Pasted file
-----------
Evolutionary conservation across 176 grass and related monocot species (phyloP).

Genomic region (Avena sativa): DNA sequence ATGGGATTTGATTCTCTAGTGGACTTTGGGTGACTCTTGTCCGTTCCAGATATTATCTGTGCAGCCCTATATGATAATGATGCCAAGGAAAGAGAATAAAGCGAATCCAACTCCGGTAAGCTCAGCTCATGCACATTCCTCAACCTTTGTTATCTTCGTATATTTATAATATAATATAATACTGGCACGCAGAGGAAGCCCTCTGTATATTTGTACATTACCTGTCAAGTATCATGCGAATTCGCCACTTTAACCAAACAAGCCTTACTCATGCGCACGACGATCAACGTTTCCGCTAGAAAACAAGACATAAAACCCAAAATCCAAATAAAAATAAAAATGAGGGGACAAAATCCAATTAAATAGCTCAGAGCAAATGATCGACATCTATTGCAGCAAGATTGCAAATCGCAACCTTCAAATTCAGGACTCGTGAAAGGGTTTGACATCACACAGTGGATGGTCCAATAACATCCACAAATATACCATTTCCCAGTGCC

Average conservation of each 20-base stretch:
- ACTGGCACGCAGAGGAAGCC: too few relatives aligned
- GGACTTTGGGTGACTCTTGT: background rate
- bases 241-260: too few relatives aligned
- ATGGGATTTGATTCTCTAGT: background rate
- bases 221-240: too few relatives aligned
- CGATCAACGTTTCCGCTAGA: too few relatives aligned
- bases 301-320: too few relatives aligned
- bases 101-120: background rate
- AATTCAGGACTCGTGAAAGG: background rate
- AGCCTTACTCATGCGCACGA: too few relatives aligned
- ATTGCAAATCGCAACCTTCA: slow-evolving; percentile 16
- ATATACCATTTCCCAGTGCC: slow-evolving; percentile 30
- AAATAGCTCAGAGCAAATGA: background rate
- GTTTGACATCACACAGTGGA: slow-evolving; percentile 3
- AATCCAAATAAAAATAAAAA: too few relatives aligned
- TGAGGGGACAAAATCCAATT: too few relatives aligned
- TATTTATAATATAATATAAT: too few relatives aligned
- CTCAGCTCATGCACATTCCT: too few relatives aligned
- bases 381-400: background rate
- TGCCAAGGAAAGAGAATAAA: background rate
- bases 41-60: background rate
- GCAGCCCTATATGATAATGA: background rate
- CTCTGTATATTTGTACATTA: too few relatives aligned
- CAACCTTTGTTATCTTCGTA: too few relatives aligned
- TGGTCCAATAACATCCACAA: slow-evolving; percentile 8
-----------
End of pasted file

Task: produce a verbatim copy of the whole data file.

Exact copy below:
Evolutionary conservation across 176 grass and related monocot species (phyloP).

Genomic region (Avena sativa): DNA sequence ATGGGATTTGATTCTCTAGTGGACTTTGGGTGACTCTTGTCCGTTCCAGATATTATCTGTGCAGCCCTATATGATAATGATGCCAAGGAAAGAGAATAAAGCGAATCCAACTCCGGTAAGCTCAGCTCATGCACATTCCTCAACCTTTGTTATCTTCGTATATTTATAATATAATATAATACTGGCACGCAGAGGAAGCCCTCTGTATATTTGTACATTACCTGTCAAGTATCATGCGAATTCGCCACTTTAACCAAACAAGCCTTACTCATGCGCACGACGATCAACGTTTCCGCTAGAAAACAAGACATAAAACCCAAAATCCAAATAAAAATAAAAATGAGGGGACAAAATCCAATTAAATAGCTCAGAGCAAATGATCGACATCTATTGCAGCAAGATTGCAAATCGCAACCTTCAAATTCAGGACTCGTGAAAGGGTTTGACATCACACAGTGGATGGTCCAATAACATCCACAAATATACCATTTCCCAGTGCC

Average conservation of each 20-base stretch:
- ACTGGCACGCAGAGGAAGCC: too few relatives aligned
- GGACTTTGGGTGACTCTTGT: background rate
- bases 241-260: too few relatives aligned
- ATGGGATTTGATTCTCTAGT: background rate
- bases 221-240: too few relatives aligned
- CGATCAACGTTTCCGCTAGA: too few relatives aligned
- bases 301-320: too few relatives aligned
- bases 101-120: background rate
- AATTCAGGACTCGTGAAAGG: background rate
- AGCCTTACTCATGCGCACGA: too few relatives aligned
- ATTGCAAATCGCAACCTTCA: slow-evolving; percentile 16
- ATATACCATTTCCCAGTGCC: slow-evolving; percentile 30
- AAATAGCTCAGAGCAAATGA: background rate
- GTTTGACATCACACAGTGGA: slow-evolving; percentile 3
- AATCCAAATAAAAATAAAAA: too few relatives aligned
- TGAGGGGACAAAATCCAATT: too few relatives aligned
- TATTTATAATATAATATAAT: too few relatives aligned
- CTCAGCTCATGCACATTCCT: too few relatives aligned
- bases 381-400: background rate
- TGCCAAGGAAAGAGAATAAA: background rate
- bases 41-60: background rate
- GCAGCCCTATATGATAATGA: background rate
- CTCTGTATATTTGTACATTA: too few relatives aligned
- CAACCTTTGTTATCTTCGTA: too few relatives aligned
- TGGTCCAATAACATCCACAA: slow-evolving; percentile 8